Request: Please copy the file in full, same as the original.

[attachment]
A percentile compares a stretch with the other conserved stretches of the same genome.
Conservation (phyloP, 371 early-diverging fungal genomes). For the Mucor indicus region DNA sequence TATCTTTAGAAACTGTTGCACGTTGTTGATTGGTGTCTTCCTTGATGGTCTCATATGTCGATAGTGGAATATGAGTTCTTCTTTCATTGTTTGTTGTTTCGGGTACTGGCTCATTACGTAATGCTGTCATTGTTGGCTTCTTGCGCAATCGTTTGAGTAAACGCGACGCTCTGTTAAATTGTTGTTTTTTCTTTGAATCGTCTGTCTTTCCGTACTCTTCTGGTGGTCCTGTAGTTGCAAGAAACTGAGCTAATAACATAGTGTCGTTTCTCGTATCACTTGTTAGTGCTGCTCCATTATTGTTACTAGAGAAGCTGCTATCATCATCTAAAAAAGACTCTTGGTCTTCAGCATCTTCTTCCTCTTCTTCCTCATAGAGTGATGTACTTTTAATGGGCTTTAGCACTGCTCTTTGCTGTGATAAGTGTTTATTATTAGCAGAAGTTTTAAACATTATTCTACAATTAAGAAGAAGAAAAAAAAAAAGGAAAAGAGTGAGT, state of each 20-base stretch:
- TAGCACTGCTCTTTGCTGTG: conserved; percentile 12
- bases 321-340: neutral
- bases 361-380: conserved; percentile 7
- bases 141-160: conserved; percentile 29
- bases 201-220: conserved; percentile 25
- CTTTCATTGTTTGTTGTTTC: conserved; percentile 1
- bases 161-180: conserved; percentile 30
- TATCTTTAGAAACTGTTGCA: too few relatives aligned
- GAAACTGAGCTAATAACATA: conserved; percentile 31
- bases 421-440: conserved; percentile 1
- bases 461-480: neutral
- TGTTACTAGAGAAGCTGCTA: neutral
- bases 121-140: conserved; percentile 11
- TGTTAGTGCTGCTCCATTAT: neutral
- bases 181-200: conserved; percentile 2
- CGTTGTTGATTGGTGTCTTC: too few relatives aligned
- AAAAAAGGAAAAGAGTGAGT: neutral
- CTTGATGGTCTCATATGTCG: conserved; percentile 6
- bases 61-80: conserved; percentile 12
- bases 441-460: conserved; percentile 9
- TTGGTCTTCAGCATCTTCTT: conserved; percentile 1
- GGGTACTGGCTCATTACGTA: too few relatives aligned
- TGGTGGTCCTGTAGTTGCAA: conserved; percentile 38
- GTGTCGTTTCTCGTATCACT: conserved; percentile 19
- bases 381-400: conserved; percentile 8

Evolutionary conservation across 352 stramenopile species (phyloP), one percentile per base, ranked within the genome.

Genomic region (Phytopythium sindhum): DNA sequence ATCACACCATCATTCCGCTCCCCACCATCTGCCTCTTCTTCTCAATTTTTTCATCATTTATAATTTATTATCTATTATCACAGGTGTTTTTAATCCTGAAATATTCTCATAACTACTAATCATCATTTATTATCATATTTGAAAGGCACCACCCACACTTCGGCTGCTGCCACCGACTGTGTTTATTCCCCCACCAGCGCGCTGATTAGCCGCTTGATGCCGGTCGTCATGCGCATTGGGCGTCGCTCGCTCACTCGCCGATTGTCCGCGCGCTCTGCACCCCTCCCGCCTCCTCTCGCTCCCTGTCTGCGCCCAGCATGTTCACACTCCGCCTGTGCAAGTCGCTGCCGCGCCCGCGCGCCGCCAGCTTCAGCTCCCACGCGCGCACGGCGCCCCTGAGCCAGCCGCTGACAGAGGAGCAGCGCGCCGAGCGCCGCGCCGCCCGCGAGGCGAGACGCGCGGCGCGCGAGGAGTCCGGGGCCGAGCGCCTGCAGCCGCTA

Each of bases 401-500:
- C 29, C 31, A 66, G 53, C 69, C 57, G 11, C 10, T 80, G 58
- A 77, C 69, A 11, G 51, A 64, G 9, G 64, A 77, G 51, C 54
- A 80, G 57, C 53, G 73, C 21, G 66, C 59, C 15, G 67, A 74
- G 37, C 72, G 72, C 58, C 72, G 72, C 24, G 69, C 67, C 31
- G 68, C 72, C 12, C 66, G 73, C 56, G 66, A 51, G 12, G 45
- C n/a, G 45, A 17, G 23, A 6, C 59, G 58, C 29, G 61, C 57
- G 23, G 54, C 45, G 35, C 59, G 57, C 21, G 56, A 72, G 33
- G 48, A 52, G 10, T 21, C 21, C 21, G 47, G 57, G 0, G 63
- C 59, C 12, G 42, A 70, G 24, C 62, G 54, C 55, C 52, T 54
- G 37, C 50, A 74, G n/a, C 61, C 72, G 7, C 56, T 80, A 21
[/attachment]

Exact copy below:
A percentile compares a stretch with the other conserved stretches of the same genome.
Conservation (phyloP, 371 early-diverging fungal genomes). For the Mucor indicus region DNA sequence TATCTTTAGAAACTGTTGCACGTTGTTGATTGGTGTCTTCCTTGATGGTCTCATATGTCGATAGTGGAATATGAGTTCTTCTTTCATTGTTTGTTGTTTCGGGTACTGGCTCATTACGTAATGCTGTCATTGTTGGCTTCTTGCGCAATCGTTTGAGTAAACGCGACGCTCTGTTAAATTGTTGTTTTTTCTTTGAATCGTCTGTCTTTCCGTACTCTTCTGGTGGTCCTGTAGTTGCAAGAAACTGAGCTAATAACATAGTGTCGTTTCTCGTATCACTTGTTAGTGCTGCTCCATTATTGTTACTAGAGAAGCTGCTATCATCATCTAAAAAAGACTCTTGGTCTTCAGCATCTTCTTCCTCTTCTTCCTCATAGAGTGATGTACTTTTAATGGGCTTTAGCACTGCTCTTTGCTGTGATAAGTGTTTATTATTAGCAGAAGTTTTAAACATTATTCTACAATTAAGAAGAAGAAAAAAAAAAAGGAAAAGAGTGAGT, state of each 20-base stretch:
- TAGCACTGCTCTTTGCTGTG: conserved; percentile 12
- bases 321-340: neutral
- bases 361-380: conserved; percentile 7
- bases 141-160: conserved; percentile 29
- bases 201-220: conserved; percentile 25
- CTTTCATTGTTTGTTGTTTC: conserved; percentile 1
- bases 161-180: conserved; percentile 30
- TATCTTTAGAAACTGTTGCA: too few relatives aligned
- GAAACTGAGCTAATAACATA: conserved; percentile 31
- bases 421-440: conserved; percentile 1
- bases 461-480: neutral
- TGTTACTAGAGAAGCTGCTA: neutral
- bases 121-140: conserved; percentile 11
- TGTTAGTGCTGCTCCATTAT: neutral
- bases 181-200: conserved; percentile 2
- CGTTGTTGATTGGTGTCTTC: too few relatives aligned
- AAAAAAGGAAAAGAGTGAGT: neutral
- CTTGATGGTCTCATATGTCG: conserved; percentile 6
- bases 61-80: conserved; percentile 12
- bases 441-460: conserved; percentile 9
- TTGGTCTTCAGCATCTTCTT: conserved; percentile 1
- GGGTACTGGCTCATTACGTA: too few relatives aligned
- TGGTGGTCCTGTAGTTGCAA: conserved; percentile 38
- GTGTCGTTTCTCGTATCACT: conserved; percentile 19
- bases 381-400: conserved; percentile 8

Evolutionary conservation across 352 stramenopile species (phyloP), one percentile per base, ranked within the genome.

Genomic region (Phytopythium sindhum): DNA sequence ATCACACCATCATTCCGCTCCCCACCATCTGCCTCTTCTTCTCAATTTTTTCATCATTTATAATTTATTATCTATTATCACAGGTGTTTTTAATCCTGAAATATTCTCATAACTACTAATCATCATTTATTATCATATTTGAAAGGCACCACCCACACTTCGGCTGCTGCCACCGACTGTGTTTATTCCCCCACCAGCGCGCTGATTAGCCGCTTGATGCCGGTCGTCATGCGCATTGGGCGTCGCTCGCTCACTCGCCGATTGTCCGCGCGCTCTGCACCCCTCCCGCCTCCTCTCGCTCCCTGTCTGCGCCCAGCATGTTCACACTCCGCCTGTGCAAGTCGCTGCCGCGCCCGCGCGCCGCCAGCTTCAGCTCCCACGCGCGCACGGCGCCCCTGAGCCAGCCGCTGACAGAGGAGCAGCGCGCCGAGCGCCGCGCCGCCCGCGAGGCGAGACGCGCGGCGCGCGAGGAGTCCGGGGCCGAGCGCCTGCAGCCGCTA

Each of bases 401-500:
- C 29, C 31, A 66, G 53, C 69, C 57, G 11, C 10, T 80, G 58
- A 77, C 69, A 11, G 51, A 64, G 9, G 64, A 77, G 51, C 54
- A 80, G 57, C 53, G 73, C 21, G 66, C 59, C 15, G 67, A 74
- G 37, C 72, G 72, C 58, C 72, G 72, C 24, G 69, C 67, C 31
- G 68, C 72, C 12, C 66, G 73, C 56, G 66, A 51, G 12, G 45
- C n/a, G 45, A 17, G 23, A 6, C 59, G 58, C 29, G 61, C 57
- G 23, G 54, C 45, G 35, C 59, G 57, C 21, G 56, A 72, G 33
- G 48, A 52, G 10, T 21, C 21, C 21, G 47, G 57, G 0, G 63
- C 59, C 12, G 42, A 70, G 24, C 62, G 54, C 55, C 52, T 54
- G 37, C 50, A 74, G n/a, C 61, C 72, G 7, C 56, T 80, A 21